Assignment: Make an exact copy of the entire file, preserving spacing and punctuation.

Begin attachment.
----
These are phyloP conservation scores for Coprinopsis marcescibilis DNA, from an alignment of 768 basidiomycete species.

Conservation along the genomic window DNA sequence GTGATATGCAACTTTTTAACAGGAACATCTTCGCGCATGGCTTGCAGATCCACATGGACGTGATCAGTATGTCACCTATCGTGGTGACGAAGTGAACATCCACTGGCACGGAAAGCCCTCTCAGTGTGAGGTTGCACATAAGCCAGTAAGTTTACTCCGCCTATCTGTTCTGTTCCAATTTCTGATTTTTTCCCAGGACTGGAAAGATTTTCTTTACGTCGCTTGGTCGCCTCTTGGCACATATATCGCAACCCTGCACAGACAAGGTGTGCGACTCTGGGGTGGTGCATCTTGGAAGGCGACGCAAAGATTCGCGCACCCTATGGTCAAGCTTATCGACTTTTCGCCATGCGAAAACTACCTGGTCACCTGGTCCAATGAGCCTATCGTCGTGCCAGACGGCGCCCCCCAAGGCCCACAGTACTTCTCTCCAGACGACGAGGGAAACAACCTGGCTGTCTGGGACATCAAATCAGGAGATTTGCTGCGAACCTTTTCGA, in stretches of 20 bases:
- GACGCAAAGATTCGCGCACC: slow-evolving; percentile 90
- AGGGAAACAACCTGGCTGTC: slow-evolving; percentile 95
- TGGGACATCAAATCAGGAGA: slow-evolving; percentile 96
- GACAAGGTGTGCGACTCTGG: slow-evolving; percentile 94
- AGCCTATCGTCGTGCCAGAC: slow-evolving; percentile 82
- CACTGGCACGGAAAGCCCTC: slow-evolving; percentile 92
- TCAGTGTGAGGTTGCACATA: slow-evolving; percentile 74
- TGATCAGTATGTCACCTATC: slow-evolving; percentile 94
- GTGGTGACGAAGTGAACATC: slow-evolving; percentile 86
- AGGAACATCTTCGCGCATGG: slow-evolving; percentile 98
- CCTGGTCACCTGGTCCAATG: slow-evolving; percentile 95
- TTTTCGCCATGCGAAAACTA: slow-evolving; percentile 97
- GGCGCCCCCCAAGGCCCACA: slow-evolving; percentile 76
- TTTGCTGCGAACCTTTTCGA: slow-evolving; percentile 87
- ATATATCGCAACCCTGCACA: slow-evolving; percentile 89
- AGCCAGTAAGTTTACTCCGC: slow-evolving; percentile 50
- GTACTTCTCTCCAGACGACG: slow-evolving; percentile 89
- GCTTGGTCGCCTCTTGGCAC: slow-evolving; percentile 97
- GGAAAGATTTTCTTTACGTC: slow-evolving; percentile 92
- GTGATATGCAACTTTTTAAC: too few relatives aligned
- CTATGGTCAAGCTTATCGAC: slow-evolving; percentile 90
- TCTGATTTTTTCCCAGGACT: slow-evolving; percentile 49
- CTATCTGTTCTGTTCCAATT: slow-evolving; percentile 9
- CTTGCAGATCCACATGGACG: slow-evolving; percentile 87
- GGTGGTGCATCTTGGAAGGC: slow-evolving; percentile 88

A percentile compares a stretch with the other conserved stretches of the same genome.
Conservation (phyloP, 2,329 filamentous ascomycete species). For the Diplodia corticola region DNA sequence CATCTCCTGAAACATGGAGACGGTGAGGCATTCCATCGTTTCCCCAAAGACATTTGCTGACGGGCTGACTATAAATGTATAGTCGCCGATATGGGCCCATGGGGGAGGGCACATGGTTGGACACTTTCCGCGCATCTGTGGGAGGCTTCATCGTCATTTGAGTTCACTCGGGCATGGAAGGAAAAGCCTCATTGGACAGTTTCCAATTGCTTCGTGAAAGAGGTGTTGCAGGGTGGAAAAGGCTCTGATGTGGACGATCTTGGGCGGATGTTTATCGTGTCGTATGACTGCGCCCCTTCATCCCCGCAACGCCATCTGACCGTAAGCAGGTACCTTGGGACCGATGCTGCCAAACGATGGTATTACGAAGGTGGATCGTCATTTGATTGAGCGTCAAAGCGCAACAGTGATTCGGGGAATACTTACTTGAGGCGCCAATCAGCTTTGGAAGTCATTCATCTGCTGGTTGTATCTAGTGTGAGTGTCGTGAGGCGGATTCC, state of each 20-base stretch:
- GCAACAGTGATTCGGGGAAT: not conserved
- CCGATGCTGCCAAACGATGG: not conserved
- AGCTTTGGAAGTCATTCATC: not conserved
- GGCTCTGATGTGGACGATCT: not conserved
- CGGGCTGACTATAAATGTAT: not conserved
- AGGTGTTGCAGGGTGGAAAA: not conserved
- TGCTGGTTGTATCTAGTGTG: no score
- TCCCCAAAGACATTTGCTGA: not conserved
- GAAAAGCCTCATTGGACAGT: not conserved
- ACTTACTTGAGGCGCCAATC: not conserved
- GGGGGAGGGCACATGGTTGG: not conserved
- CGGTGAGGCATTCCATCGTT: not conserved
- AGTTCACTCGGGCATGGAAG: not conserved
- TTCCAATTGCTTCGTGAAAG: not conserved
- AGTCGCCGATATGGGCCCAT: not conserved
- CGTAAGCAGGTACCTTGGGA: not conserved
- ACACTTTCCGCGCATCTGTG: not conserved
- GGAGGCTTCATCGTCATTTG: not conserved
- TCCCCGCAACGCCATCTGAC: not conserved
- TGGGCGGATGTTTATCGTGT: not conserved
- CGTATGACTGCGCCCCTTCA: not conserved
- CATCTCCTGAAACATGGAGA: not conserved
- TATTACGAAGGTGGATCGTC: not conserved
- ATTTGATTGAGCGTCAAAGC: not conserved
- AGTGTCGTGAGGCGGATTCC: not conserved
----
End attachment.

These are phyloP conservation scores for Coprinopsis marcescibilis DNA, from an alignment of 768 basidiomycete species.

Conservation along the genomic window DNA sequence GTGATATGCAACTTTTTAACAGGAACATCTTCGCGCATGGCTTGCAGATCCACATGGACGTGATCAGTATGTCACCTATCGTGGTGACGAAGTGAACATCCACTGGCACGGAAAGCCCTCTCAGTGTGAGGTTGCACATAAGCCAGTAAGTTTACTCCGCCTATCTGTTCTGTTCCAATTTCTGATTTTTTCCCAGGACTGGAAAGATTTTCTTTACGTCGCTTGGTCGCCTCTTGGCACATATATCGCAACCCTGCACAGACAAGGTGTGCGACTCTGGGGTGGTGCATCTTGGAAGGCGACGCAAAGATTCGCGCACCCTATGGTCAAGCTTATCGACTTTTCGCCATGCGAAAACTACCTGGTCACCTGGTCCAATGAGCCTATCGTCGTGCCAGACGGCGCCCCCCAAGGCCCACAGTACTTCTCTCCAGACGACGAGGGAAACAACCTGGCTGTCTGGGACATCAAATCAGGAGATTTGCTGCGAACCTTTTCGA, in stretches of 20 bases:
- GACGCAAAGATTCGCGCACC: slow-evolving; percentile 90
- AGGGAAACAACCTGGCTGTC: slow-evolving; percentile 95
- TGGGACATCAAATCAGGAGA: slow-evolving; percentile 96
- GACAAGGTGTGCGACTCTGG: slow-evolving; percentile 94
- AGCCTATCGTCGTGCCAGAC: slow-evolving; percentile 82
- CACTGGCACGGAAAGCCCTC: slow-evolving; percentile 92
- TCAGTGTGAGGTTGCACATA: slow-evolving; percentile 74
- TGATCAGTATGTCACCTATC: slow-evolving; percentile 94
- GTGGTGACGAAGTGAACATC: slow-evolving; percentile 86
- AGGAACATCTTCGCGCATGG: slow-evolving; percentile 98
- CCTGGTCACCTGGTCCAATG: slow-evolving; percentile 95
- TTTTCGCCATGCGAAAACTA: slow-evolving; percentile 97
- GGCGCCCCCCAAGGCCCACA: slow-evolving; percentile 76
- TTTGCTGCGAACCTTTTCGA: slow-evolving; percentile 87
- ATATATCGCAACCCTGCACA: slow-evolving; percentile 89
- AGCCAGTAAGTTTACTCCGC: slow-evolving; percentile 50
- GTACTTCTCTCCAGACGACG: slow-evolving; percentile 89
- GCTTGGTCGCCTCTTGGCAC: slow-evolving; percentile 97
- GGAAAGATTTTCTTTACGTC: slow-evolving; percentile 92
- GTGATATGCAACTTTTTAAC: too few relatives aligned
- CTATGGTCAAGCTTATCGAC: slow-evolving; percentile 90
- TCTGATTTTTTCCCAGGACT: slow-evolving; percentile 49
- CTATCTGTTCTGTTCCAATT: slow-evolving; percentile 9
- CTTGCAGATCCACATGGACG: slow-evolving; percentile 87
- GGTGGTGCATCTTGGAAGGC: slow-evolving; percentile 88

A percentile compares a stretch with the other conserved stretches of the same genome.
Conservation (phyloP, 2,329 filamentous ascomycete species). For the Diplodia corticola region DNA sequence CATCTCCTGAAACATGGAGACGGTGAGGCATTCCATCGTTTCCCCAAAGACATTTGCTGACGGGCTGACTATAAATGTATAGTCGCCGATATGGGCCCATGGGGGAGGGCACATGGTTGGACACTTTCCGCGCATCTGTGGGAGGCTTCATCGTCATTTGAGTTCACTCGGGCATGGAAGGAAAAGCCTCATTGGACAGTTTCCAATTGCTTCGTGAAAGAGGTGTTGCAGGGTGGAAAAGGCTCTGATGTGGACGATCTTGGGCGGATGTTTATCGTGTCGTATGACTGCGCCCCTTCATCCCCGCAACGCCATCTGACCGTAAGCAGGTACCTTGGGACCGATGCTGCCAAACGATGGTATTACGAAGGTGGATCGTCATTTGATTGAGCGTCAAAGCGCAACAGTGATTCGGGGAATACTTACTTGAGGCGCCAATCAGCTTTGGAAGTCATTCATCTGCTGGTTGTATCTAGTGTGAGTGTCGTGAGGCGGATTCC, state of each 20-base stretch:
- GCAACAGTGATTCGGGGAAT: not conserved
- CCGATGCTGCCAAACGATGG: not conserved
- AGCTTTGGAAGTCATTCATC: not conserved
- GGCTCTGATGTGGACGATCT: not conserved
- CGGGCTGACTATAAATGTAT: not conserved
- AGGTGTTGCAGGGTGGAAAA: not conserved
- TGCTGGTTGTATCTAGTGTG: no score
- TCCCCAAAGACATTTGCTGA: not conserved
- GAAAAGCCTCATTGGACAGT: not conserved
- ACTTACTTGAGGCGCCAATC: not conserved
- GGGGGAGGGCACATGGTTGG: not conserved
- CGGTGAGGCATTCCATCGTT: not conserved
- AGTTCACTCGGGCATGGAAG: not conserved
- TTCCAATTGCTTCGTGAAAG: not conserved
- AGTCGCCGATATGGGCCCAT: not conserved
- CGTAAGCAGGTACCTTGGGA: not conserved
- ACACTTTCCGCGCATCTGTG: not conserved
- GGAGGCTTCATCGTCATTTG: not conserved
- TCCCCGCAACGCCATCTGAC: not conserved
- TGGGCGGATGTTTATCGTGT: not conserved
- CGTATGACTGCGCCCCTTCA: not conserved
- CATCTCCTGAAACATGGAGA: not conserved
- TATTACGAAGGTGGATCGTC: not conserved
- ATTTGATTGAGCGTCAAAGC: not conserved
- AGTGTCGTGAGGCGGATTCC: not conserved